Special radar technology is being used for the first time to speed up deployment of fibre-to-premises broadband in a city where an entire network is being upgraded.
Openreach says its engineers will deploy ground-penetrating radar technology in Salisbury to clear routes for new cables without any digging.
The digital business network is aiming to deliver fibre-optic cables directly to more than 20,000 premises in the city, to be followed by other locations across the country.
Openreach’s chief engineer Andy Whale says: “This is the first location in the UK where we’re aiming to upgrade an entire city network with radar technology in a single year, so it’s a hugely ambitious project, but being able to use time and cost-saving innovations like radar and microducting, combined with the unrivalled experience and skill of our engineering teams, means that we can have more confidence that it’s achievable.
“Microducting allows our teams to install new cables much more quickly, up to 300 metres each day. The technique is also less disruptive for local residents, reducing the amount of building work – road works and all the associated disruption – by about 50%, and it also uses fewer resources so it helps to reduce our costs and build times.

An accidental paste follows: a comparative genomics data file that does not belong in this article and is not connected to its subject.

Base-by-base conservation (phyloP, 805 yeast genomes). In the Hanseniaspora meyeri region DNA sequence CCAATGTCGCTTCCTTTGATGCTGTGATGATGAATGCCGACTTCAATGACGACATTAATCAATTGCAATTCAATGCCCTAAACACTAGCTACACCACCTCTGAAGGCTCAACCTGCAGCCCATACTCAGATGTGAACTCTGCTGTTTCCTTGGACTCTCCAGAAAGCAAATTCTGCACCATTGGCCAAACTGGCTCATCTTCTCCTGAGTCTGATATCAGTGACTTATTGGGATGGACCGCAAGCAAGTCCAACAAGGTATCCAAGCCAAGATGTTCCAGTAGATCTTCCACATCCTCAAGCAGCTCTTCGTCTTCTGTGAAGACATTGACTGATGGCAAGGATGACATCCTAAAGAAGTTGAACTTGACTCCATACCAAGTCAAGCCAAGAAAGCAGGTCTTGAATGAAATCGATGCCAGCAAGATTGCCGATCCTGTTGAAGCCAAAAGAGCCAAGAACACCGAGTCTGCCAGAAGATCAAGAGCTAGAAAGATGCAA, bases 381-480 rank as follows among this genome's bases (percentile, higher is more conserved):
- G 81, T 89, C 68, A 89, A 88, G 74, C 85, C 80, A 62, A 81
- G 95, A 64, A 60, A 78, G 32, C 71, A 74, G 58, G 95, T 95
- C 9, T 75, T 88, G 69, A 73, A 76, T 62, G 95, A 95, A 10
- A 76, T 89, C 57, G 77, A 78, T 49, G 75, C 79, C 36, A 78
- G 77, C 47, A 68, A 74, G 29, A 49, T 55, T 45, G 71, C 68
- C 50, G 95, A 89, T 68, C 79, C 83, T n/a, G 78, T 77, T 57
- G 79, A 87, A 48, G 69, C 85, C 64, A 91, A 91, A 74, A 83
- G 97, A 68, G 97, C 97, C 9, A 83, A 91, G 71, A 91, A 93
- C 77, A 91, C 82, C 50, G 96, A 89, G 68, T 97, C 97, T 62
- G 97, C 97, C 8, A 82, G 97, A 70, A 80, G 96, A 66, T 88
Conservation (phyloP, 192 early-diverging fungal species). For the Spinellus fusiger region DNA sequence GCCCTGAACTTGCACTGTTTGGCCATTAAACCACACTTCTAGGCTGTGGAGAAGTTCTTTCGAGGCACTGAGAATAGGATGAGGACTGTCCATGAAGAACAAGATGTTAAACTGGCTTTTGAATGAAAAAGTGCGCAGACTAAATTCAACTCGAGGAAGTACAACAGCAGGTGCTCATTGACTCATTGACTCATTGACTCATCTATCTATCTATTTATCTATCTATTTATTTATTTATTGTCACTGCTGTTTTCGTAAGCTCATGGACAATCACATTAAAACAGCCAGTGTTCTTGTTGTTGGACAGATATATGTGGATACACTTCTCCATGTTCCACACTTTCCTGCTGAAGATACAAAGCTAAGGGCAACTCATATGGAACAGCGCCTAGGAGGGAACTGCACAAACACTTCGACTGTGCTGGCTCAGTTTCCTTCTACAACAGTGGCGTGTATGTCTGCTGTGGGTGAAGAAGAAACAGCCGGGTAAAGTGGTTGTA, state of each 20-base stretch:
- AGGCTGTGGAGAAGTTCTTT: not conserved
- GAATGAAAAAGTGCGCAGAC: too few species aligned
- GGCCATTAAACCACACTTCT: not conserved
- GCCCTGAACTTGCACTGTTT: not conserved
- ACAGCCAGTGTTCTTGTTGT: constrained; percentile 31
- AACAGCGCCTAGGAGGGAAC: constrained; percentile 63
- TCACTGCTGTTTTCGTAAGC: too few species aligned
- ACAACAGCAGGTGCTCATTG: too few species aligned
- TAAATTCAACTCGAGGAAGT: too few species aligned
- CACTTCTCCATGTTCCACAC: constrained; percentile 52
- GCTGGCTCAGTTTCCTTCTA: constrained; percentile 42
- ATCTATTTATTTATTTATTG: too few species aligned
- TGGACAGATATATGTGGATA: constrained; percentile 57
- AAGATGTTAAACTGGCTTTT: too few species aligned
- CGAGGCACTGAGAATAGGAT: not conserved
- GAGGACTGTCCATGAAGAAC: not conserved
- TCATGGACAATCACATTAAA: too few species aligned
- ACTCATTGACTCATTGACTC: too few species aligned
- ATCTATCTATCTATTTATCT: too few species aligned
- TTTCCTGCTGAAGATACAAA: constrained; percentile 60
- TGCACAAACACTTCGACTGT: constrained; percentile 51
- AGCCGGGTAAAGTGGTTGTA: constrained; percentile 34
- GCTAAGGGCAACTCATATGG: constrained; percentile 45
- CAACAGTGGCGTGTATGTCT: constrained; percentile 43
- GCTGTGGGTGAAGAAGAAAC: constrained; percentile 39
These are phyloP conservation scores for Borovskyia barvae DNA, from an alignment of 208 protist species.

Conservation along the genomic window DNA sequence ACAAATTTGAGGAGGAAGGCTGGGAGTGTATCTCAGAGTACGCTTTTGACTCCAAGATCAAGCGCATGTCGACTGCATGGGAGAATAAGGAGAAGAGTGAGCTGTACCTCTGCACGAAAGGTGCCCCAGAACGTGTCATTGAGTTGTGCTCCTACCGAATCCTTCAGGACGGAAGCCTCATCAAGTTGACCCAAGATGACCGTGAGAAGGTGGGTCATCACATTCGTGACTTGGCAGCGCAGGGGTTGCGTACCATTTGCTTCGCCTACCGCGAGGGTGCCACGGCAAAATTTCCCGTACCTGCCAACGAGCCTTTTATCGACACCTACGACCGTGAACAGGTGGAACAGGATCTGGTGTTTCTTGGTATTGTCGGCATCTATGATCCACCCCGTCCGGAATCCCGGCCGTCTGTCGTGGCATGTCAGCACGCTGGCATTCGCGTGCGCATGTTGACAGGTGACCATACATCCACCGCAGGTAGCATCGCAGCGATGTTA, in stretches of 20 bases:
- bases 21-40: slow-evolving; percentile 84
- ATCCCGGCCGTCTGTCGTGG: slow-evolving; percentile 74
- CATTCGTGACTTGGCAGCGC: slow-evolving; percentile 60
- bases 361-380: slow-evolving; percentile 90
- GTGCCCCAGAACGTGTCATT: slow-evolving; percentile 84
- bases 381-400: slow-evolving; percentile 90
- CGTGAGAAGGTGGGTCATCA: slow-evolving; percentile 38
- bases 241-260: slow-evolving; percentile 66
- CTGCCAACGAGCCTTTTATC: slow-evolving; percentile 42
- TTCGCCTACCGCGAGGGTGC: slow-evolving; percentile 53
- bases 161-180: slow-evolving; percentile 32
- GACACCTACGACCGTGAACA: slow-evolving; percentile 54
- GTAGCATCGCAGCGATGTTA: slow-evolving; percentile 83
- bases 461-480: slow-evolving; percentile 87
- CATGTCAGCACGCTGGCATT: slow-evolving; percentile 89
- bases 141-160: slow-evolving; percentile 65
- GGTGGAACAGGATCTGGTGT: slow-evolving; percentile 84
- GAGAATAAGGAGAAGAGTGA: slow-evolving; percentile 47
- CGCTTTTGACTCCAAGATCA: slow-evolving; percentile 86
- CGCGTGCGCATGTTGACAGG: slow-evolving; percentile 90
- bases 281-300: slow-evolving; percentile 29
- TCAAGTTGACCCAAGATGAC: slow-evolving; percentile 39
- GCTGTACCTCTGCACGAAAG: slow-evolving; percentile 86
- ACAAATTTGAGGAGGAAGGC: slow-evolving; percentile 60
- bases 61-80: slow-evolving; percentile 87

“Using radar also makes the whole process safer. We’re digging into pavements that have other utilities like electricity, gas and water buried underneath. The last thing we want to do is cut off people’s supply by accidentally damaging a cable, so GPR means we can keep that risk to an absolute minimum.”
When the build is complete, families, businesses and public buildings across the city of Salisbury will be able to reap the benefits of fast, reliable and future-proof broadband for decades to come.
The company hopes to have its new services ready to order throughout the city by April 2020.